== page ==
If one Iraq is fun, then three Iraqs must be....

Monday, January 08, 2007 at 06:00 PM

Have you noticed the recent flurry of commentary advocating the segregation of Iraq by sectarian loyalty?  In other words, if you can't make Shia, Sunni and Kurd play well together, then keep Shia, Sunni and Kurd from sharing the same playground.

In plain English, it's a version of break Iraq up into three separate areas (some people propose separate nations, other separate confederated territories).

Take David Brooks in a NY Times column this week:

Perhaps, in other words, it's time to merge the military Plan B -- the surge -- with a political Plan B -- flexible decentralization. That would mean using adequate force levels (finally!) to help those who are returning to sectarian homelands. It would mean erecting buffers between populations where possible and establishing order in areas that remain mixed. It would mean finding decentralized governing structures that reflect the social and psychological facts on the ground.

Then there's a piece in The American Interest magazine issue for January/Februaury 2007, titled A Bosnia Option for Iraq, by Michael E. O'Hanlon & Edward P. Joseph, which commences this way:

In light of the difficult and deteriorating situation in Iraq, we need to consider new options in the event that current efforts cannot soon turn current security, political and economic trends around. A Bosnia Option for Iraq focuses on the controlled realignment of population groups in order to minimize communal violence and set the stage for a stable political settlement--what might be termed a "soft partition" of the country (but with retention of a confederal structure, together with equal sharing of oil revenue on a per capita basis among all groups). This memo briefly reviews current circumstances and then outlines a Bosnia option for Iraq.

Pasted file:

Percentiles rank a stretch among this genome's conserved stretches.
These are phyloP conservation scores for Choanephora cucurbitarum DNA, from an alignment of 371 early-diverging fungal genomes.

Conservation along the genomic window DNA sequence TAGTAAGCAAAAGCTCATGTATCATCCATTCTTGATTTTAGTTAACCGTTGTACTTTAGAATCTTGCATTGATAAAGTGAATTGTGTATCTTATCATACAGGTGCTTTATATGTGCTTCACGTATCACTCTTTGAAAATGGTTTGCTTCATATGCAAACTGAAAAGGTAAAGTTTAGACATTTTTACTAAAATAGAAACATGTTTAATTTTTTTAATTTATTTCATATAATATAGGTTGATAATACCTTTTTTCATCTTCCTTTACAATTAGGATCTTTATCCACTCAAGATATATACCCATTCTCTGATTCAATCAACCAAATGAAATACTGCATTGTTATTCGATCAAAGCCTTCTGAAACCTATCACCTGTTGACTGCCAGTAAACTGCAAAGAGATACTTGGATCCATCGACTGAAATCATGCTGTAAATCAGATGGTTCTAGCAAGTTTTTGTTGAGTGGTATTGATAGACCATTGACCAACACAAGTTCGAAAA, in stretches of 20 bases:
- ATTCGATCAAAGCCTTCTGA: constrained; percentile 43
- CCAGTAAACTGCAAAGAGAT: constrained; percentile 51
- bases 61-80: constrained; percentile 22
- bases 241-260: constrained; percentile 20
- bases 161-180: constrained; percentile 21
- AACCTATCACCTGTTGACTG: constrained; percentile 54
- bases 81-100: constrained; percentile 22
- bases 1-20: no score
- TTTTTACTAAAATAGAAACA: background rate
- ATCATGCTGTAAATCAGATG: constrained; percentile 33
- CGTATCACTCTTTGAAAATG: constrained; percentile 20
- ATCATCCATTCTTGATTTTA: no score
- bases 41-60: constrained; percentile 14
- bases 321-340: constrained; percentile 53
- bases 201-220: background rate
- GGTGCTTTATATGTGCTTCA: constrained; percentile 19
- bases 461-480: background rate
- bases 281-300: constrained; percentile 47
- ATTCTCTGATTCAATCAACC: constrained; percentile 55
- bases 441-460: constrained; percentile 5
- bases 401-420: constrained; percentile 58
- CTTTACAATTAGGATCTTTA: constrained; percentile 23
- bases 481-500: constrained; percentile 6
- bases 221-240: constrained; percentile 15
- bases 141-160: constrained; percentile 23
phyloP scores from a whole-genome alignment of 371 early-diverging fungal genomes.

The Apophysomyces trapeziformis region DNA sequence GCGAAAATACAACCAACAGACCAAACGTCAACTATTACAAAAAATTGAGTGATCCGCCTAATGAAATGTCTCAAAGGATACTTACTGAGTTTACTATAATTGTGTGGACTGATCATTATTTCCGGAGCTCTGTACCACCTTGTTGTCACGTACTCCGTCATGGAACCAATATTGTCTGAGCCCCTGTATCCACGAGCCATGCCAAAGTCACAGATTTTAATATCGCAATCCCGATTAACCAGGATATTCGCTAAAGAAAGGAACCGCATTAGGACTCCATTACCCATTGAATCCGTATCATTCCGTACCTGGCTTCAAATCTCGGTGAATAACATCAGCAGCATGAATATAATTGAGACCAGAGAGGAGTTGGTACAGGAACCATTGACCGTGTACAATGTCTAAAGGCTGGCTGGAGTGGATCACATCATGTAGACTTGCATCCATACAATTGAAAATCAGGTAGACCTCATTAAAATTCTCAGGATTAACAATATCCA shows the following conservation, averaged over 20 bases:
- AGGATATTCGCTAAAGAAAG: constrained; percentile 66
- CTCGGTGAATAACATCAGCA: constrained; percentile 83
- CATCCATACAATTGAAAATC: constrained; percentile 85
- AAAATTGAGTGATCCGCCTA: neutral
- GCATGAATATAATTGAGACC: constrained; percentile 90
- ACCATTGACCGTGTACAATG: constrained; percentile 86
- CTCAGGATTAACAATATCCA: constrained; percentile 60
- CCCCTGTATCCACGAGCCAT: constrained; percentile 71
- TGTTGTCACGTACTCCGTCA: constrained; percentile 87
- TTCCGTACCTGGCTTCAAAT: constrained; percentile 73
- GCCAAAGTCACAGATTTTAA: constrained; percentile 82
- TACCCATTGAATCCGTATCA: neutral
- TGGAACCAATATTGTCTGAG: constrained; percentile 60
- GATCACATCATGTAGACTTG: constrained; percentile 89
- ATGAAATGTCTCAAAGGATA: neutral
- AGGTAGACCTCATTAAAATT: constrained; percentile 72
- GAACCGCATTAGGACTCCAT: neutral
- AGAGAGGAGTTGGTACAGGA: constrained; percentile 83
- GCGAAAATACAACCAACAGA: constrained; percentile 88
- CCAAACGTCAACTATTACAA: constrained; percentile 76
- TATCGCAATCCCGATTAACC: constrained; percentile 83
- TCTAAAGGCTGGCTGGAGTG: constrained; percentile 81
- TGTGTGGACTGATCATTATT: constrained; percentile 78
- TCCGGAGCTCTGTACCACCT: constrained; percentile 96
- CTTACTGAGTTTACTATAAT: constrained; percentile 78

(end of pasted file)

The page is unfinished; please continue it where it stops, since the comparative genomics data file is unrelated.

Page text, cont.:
So is this a good idea?  What the hell do I know?

If you assume that the Shia and Sunni segments really do want to be segregated, then it might well decrease the opportunity for sectarian conflict.  But that's an assumption.  From what I've heard, the Sunnis in particular are unlikely to find this a satisfactory solution.  And, it really doesn't say what the hell you do with Baghdad, a city important to all segments, in which they have traditionally lived in adjoining neighborhoods, with several mixed neighborhoods as well.

Then there's the problem of resentment from all groups, who almost certainly will feel that (a) they got the shaft in divvying up the country (everyone feels that way about everything), and (b) that they did not get adequate compensation for being forced to move.

Then there's the problem that you end up with bitter enemies occupying adjoining areas.  In my reality, that's an invitation to prolonged periods of war in its various forms.

Then, there's the considerable problem of how the break-up affects the other countries in the region, and how it affects America's perceived interests.  You don't have to be a genius to see that Turkey would hate any version of an independent Kurdistan right on the border of the area in which its own Kurds live.  Or that Iran is likely to be extremely influential with the Shiite territory in the south of Iraq.  Or that the U.S. would not be particularly pleased with an angry Turkey or an influential Iran.

Last but hardly least is the fact that, once again, all these proposals come from American commentators, and no one asked the Iraqis how they feel about it.  Which is, I believe, how we got to this very "rock and a hard place" dilemma in the first place.